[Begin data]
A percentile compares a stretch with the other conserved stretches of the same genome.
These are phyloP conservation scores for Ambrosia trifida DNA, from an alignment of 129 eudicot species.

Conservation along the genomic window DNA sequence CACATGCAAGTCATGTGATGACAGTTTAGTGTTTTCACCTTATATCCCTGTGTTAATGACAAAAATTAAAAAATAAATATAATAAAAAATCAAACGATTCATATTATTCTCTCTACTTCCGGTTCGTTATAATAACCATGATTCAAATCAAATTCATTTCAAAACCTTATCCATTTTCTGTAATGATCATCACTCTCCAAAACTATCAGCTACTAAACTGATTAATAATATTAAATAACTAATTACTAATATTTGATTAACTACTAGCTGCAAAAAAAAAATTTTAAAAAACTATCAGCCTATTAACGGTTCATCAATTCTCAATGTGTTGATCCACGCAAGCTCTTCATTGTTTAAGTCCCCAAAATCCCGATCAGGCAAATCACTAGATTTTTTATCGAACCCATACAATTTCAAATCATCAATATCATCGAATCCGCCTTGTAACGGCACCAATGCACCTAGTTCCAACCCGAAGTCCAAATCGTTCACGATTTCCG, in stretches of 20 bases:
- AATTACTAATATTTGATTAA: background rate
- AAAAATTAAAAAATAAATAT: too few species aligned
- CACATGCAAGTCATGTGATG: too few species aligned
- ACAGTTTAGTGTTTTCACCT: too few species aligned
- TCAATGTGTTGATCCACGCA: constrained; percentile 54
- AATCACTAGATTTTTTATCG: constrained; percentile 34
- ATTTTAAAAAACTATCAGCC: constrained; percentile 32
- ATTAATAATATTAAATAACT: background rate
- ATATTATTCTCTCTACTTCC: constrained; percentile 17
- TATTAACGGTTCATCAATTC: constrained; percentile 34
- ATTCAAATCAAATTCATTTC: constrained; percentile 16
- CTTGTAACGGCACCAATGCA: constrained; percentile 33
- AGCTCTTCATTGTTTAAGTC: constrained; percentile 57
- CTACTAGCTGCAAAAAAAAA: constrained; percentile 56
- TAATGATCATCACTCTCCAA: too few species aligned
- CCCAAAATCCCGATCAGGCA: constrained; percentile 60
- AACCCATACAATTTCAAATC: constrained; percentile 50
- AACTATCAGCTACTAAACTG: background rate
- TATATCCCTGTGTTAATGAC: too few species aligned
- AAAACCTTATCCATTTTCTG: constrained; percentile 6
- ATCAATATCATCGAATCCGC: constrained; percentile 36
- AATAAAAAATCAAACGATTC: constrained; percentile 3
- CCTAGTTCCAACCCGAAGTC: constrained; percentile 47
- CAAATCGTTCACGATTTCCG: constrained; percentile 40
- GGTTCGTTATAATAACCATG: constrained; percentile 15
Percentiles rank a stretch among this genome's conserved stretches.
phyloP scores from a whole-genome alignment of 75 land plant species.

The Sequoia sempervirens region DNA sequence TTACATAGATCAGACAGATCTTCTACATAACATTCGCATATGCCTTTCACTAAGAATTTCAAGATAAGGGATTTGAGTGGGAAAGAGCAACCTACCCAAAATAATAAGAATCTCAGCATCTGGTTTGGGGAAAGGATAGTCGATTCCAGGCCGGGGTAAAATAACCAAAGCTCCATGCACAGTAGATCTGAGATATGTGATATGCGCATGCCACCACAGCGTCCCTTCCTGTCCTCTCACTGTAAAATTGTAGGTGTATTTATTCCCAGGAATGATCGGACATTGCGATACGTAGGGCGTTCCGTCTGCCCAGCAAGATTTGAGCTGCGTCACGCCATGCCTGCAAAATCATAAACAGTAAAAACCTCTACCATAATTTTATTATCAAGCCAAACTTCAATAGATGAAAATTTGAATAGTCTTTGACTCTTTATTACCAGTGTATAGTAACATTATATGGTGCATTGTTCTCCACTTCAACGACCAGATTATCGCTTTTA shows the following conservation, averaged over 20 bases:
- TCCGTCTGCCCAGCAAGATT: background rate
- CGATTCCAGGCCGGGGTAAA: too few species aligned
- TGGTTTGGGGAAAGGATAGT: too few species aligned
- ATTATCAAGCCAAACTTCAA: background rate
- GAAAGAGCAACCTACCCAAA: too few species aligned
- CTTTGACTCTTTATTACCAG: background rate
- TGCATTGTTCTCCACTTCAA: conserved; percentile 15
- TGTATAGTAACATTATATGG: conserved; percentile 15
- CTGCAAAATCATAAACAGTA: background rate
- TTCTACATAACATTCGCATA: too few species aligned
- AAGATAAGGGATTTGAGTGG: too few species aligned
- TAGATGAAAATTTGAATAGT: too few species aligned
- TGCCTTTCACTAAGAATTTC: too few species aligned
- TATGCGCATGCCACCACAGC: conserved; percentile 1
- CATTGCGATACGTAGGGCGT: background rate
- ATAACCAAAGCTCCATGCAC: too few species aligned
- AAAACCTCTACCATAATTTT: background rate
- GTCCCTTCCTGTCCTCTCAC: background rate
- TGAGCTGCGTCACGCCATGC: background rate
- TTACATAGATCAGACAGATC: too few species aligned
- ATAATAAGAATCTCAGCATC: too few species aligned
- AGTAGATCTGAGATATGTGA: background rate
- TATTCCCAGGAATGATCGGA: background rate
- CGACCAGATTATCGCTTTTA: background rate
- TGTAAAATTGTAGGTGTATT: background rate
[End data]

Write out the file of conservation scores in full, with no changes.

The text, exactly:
A percentile compares a stretch with the other conserved stretches of the same genome.
These are phyloP conservation scores for Ambrosia trifida DNA, from an alignment of 129 eudicot species.

Conservation along the genomic window DNA sequence CACATGCAAGTCATGTGATGACAGTTTAGTGTTTTCACCTTATATCCCTGTGTTAATGACAAAAATTAAAAAATAAATATAATAAAAAATCAAACGATTCATATTATTCTCTCTACTTCCGGTTCGTTATAATAACCATGATTCAAATCAAATTCATTTCAAAACCTTATCCATTTTCTGTAATGATCATCACTCTCCAAAACTATCAGCTACTAAACTGATTAATAATATTAAATAACTAATTACTAATATTTGATTAACTACTAGCTGCAAAAAAAAAATTTTAAAAAACTATCAGCCTATTAACGGTTCATCAATTCTCAATGTGTTGATCCACGCAAGCTCTTCATTGTTTAAGTCCCCAAAATCCCGATCAGGCAAATCACTAGATTTTTTATCGAACCCATACAATTTCAAATCATCAATATCATCGAATCCGCCTTGTAACGGCACCAATGCACCTAGTTCCAACCCGAAGTCCAAATCGTTCACGATTTCCG, in stretches of 20 bases:
- AATTACTAATATTTGATTAA: background rate
- AAAAATTAAAAAATAAATAT: too few species aligned
- CACATGCAAGTCATGTGATG: too few species aligned
- ACAGTTTAGTGTTTTCACCT: too few species aligned
- TCAATGTGTTGATCCACGCA: constrained; percentile 54
- AATCACTAGATTTTTTATCG: constrained; percentile 34
- ATTTTAAAAAACTATCAGCC: constrained; percentile 32
- ATTAATAATATTAAATAACT: background rate
- ATATTATTCTCTCTACTTCC: constrained; percentile 17
- TATTAACGGTTCATCAATTC: constrained; percentile 34
- ATTCAAATCAAATTCATTTC: constrained; percentile 16
- CTTGTAACGGCACCAATGCA: constrained; percentile 33
- AGCTCTTCATTGTTTAAGTC: constrained; percentile 57
- CTACTAGCTGCAAAAAAAAA: constrained; percentile 56
- TAATGATCATCACTCTCCAA: too few species aligned
- CCCAAAATCCCGATCAGGCA: constrained; percentile 60
- AACCCATACAATTTCAAATC: constrained; percentile 50
- AACTATCAGCTACTAAACTG: background rate
- TATATCCCTGTGTTAATGAC: too few species aligned
- AAAACCTTATCCATTTTCTG: constrained; percentile 6
- ATCAATATCATCGAATCCGC: constrained; percentile 36
- AATAAAAAATCAAACGATTC: constrained; percentile 3
- CCTAGTTCCAACCCGAAGTC: constrained; percentile 47
- CAAATCGTTCACGATTTCCG: constrained; percentile 40
- GGTTCGTTATAATAACCATG: constrained; percentile 15
Percentiles rank a stretch among this genome's conserved stretches.
phyloP scores from a whole-genome alignment of 75 land plant species.

The Sequoia sempervirens region DNA sequence TTACATAGATCAGACAGATCTTCTACATAACATTCGCATATGCCTTTCACTAAGAATTTCAAGATAAGGGATTTGAGTGGGAAAGAGCAACCTACCCAAAATAATAAGAATCTCAGCATCTGGTTTGGGGAAAGGATAGTCGATTCCAGGCCGGGGTAAAATAACCAAAGCTCCATGCACAGTAGATCTGAGATATGTGATATGCGCATGCCACCACAGCGTCCCTTCCTGTCCTCTCACTGTAAAATTGTAGGTGTATTTATTCCCAGGAATGATCGGACATTGCGATACGTAGGGCGTTCCGTCTGCCCAGCAAGATTTGAGCTGCGTCACGCCATGCCTGCAAAATCATAAACAGTAAAAACCTCTACCATAATTTTATTATCAAGCCAAACTTCAATAGATGAAAATTTGAATAGTCTTTGACTCTTTATTACCAGTGTATAGTAACATTATATGGTGCATTGTTCTCCACTTCAACGACCAGATTATCGCTTTTA shows the following conservation, averaged over 20 bases:
- TCCGTCTGCCCAGCAAGATT: background rate
- CGATTCCAGGCCGGGGTAAA: too few species aligned
- TGGTTTGGGGAAAGGATAGT: too few species aligned
- ATTATCAAGCCAAACTTCAA: background rate
- GAAAGAGCAACCTACCCAAA: too few species aligned
- CTTTGACTCTTTATTACCAG: background rate
- TGCATTGTTCTCCACTTCAA: conserved; percentile 15
- TGTATAGTAACATTATATGG: conserved; percentile 15
- CTGCAAAATCATAAACAGTA: background rate
- TTCTACATAACATTCGCATA: too few species aligned
- AAGATAAGGGATTTGAGTGG: too few species aligned
- TAGATGAAAATTTGAATAGT: too few species aligned
- TGCCTTTCACTAAGAATTTC: too few species aligned
- TATGCGCATGCCACCACAGC: conserved; percentile 1
- CATTGCGATACGTAGGGCGT: background rate
- ATAACCAAAGCTCCATGCAC: too few species aligned
- AAAACCTCTACCATAATTTT: background rate
- GTCCCTTCCTGTCCTCTCAC: background rate
- TGAGCTGCGTCACGCCATGC: background rate
- TTACATAGATCAGACAGATC: too few species aligned
- ATAATAAGAATCTCAGCATC: too few species aligned
- AGTAGATCTGAGATATGTGA: background rate
- TATTCCCAGGAATGATCGGA: background rate
- CGACCAGATTATCGCTTTTA: background rate
- TGTAAAATTGTAGGTGTATT: background rate